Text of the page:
In Japan most women wear high heels at work, university or when out and about. I accommodated, and in the three years that I lived in Japan went from trainer/boot wearing high heel hater to someone who chose to wear high heels out of choice when on a date night with my husband. As a result, the balls of my feet are now made of steel and I’ve come to appreciate the elongating effect high heels do to a middle age lady’s stocky calves. Given that back home in Brighton only (a) Love Island wannabes, and (b) Brighton gentlemen wear high heels, I feel I cannot elongate my stocky calves any longer.

 

9. The adventure

I miss going to a pub or a restaurant and not being to able to understand what is written on the menu, and so having to ask the waiter to read out the menu so that I could understand what it roughly says. And using the term: What would you recommend? -A lot.

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Our favourite sake bar menu

 

I also miss the general feeling of adventure when living in a new country whose culture and language are relatively unfamiliar to you (even after having lived there for 3 years!).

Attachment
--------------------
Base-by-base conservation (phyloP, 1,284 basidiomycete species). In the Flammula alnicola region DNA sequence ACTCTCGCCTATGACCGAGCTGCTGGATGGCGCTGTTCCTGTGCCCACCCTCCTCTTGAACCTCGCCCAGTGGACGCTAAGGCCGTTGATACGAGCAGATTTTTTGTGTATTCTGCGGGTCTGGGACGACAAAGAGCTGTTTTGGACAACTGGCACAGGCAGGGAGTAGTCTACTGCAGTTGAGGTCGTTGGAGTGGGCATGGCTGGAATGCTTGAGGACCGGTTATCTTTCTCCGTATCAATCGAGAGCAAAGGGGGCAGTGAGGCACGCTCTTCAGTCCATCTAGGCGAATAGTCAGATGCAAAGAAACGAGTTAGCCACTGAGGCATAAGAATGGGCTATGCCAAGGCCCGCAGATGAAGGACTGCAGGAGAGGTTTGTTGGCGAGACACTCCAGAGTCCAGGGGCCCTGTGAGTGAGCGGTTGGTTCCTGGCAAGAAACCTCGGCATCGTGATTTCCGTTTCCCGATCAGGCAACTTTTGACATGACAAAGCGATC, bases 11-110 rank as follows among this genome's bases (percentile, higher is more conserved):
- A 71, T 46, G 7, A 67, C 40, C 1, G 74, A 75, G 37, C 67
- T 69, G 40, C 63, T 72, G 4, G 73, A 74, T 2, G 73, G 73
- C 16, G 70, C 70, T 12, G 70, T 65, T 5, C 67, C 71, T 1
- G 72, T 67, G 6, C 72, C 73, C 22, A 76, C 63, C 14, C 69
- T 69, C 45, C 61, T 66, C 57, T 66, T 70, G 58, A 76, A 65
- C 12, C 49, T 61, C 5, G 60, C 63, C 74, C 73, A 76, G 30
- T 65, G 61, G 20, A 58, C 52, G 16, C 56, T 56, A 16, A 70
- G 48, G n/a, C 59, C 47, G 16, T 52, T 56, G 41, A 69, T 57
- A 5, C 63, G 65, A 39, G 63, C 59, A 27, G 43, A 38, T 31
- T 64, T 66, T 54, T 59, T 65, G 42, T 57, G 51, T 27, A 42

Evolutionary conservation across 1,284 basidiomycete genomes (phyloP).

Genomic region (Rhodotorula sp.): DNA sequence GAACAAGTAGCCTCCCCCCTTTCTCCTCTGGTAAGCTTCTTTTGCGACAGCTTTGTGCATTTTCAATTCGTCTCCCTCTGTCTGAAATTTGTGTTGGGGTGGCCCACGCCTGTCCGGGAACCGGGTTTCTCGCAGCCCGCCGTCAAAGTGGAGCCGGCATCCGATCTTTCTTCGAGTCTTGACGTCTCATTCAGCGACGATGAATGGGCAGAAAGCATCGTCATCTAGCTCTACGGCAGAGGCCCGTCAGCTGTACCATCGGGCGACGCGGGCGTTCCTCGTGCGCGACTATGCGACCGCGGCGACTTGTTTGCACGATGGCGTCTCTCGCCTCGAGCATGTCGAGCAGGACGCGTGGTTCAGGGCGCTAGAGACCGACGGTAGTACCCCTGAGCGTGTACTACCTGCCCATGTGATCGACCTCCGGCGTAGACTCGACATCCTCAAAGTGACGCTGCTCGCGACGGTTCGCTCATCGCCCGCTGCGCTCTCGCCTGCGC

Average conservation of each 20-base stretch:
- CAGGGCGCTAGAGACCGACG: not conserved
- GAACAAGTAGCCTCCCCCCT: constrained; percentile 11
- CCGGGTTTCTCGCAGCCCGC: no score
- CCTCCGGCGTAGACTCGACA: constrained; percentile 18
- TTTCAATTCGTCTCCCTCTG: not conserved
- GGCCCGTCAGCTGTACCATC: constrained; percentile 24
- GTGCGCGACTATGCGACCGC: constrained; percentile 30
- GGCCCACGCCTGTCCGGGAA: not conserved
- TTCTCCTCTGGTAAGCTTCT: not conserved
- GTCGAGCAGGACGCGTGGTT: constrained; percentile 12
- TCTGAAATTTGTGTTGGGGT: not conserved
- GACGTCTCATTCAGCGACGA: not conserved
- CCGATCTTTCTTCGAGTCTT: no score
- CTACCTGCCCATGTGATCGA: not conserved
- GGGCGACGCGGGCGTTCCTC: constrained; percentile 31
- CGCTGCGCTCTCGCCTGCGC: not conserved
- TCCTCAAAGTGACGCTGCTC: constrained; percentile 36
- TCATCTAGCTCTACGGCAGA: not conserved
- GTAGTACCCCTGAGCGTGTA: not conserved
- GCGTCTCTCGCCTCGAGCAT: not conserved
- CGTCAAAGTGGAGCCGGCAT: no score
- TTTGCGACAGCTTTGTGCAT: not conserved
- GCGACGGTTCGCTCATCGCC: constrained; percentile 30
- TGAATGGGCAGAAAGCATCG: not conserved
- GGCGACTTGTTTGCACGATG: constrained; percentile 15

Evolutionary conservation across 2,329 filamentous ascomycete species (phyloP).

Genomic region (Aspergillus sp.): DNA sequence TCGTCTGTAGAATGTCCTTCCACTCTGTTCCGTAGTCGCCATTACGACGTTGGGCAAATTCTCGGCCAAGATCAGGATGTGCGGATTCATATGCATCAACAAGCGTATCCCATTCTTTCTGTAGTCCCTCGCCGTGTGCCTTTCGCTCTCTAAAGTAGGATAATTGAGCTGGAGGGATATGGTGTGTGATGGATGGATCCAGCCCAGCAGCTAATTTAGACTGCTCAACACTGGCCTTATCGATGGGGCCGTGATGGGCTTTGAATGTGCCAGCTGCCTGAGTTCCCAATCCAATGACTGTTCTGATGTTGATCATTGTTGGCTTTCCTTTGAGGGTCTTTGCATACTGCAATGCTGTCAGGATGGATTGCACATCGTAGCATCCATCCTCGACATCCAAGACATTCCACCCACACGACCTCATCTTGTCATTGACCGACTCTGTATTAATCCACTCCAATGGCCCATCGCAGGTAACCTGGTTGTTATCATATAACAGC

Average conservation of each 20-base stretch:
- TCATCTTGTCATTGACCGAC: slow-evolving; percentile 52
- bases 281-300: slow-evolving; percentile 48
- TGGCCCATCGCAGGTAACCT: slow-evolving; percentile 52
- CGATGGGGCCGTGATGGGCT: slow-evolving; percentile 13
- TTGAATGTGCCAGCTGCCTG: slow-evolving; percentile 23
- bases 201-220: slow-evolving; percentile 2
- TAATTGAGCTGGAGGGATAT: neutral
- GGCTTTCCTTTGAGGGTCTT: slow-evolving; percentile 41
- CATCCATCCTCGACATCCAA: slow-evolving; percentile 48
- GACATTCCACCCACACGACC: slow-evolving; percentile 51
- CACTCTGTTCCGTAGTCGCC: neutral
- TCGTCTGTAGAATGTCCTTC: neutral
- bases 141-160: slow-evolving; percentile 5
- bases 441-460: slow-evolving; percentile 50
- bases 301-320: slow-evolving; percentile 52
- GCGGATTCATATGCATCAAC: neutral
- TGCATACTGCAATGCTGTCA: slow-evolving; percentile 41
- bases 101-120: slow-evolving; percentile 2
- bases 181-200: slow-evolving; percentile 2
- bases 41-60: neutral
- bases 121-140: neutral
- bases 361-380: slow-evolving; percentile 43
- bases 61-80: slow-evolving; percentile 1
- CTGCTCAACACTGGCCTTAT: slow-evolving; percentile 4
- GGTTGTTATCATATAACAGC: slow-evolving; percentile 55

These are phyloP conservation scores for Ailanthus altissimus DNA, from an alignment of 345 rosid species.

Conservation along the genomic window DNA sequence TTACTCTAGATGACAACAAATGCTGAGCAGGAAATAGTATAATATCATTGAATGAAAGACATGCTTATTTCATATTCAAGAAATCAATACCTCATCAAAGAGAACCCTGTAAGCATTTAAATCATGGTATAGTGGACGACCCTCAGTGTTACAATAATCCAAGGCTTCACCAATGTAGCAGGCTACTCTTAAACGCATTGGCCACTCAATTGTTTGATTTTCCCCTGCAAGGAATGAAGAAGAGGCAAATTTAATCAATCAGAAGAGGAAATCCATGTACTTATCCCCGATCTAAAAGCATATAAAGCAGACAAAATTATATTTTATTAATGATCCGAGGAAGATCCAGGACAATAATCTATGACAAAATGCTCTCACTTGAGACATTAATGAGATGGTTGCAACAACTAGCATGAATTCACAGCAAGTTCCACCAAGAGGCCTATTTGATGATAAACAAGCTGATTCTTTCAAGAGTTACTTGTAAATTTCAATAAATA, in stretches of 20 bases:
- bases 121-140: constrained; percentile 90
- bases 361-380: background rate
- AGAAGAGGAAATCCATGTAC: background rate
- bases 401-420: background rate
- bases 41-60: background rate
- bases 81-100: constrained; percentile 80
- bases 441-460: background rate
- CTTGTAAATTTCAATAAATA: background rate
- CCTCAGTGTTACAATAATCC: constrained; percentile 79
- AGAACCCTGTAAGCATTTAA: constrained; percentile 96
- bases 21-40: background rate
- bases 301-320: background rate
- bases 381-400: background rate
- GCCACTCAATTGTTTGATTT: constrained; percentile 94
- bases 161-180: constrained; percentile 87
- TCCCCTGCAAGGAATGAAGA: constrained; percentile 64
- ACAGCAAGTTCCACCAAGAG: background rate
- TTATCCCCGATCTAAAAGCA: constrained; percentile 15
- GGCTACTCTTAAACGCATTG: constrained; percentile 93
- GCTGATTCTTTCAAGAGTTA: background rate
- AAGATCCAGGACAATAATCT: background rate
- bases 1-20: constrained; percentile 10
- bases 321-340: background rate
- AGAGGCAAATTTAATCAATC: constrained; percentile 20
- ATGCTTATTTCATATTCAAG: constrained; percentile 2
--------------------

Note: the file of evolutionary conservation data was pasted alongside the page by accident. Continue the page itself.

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An example of a Japanese (or maybe Chinese!?) tradition whose function and symbolism are still unknown to me.

 

Are there any expats out there reading this blog post? What non-obvious things do you miss from places you’ve lived?

Computers vs. swimming pools

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Many people think Japan is extremely high tech. Maybe this image is induced by Japanese toilets that seem to have a higher IQ than Albert Einstein. But the reality is that Japan is not all that high-tech and Japanese people are not all that technology savvy.

The lack of technology in Japan in comparison to countries like England and Finland can be evidenced, for instance, by the fact that surprisingly few university students have their own private computers or laptops. In fact, most students at the university where I work have never owned their own computer, or even shared a computer with other family members. The reason for not owning a computer is not necessarily because they would not be able to afford one, but maybe Japanese people just think it is not necessary to own a computer, because most of them own a mobile phone.

You are probably now assuming that Japanese university students have some futuristic mobile phones that multitask as mobile phones and computers, as well as have extra teaser, blender and hair straightener functions. But no. No straightener or teaser functions. They are just standard Android phones that you can get anywhere.

The fact that my students don’t own computers means that they hand in handwritten essays when submitting their coursework! I gather this is partly because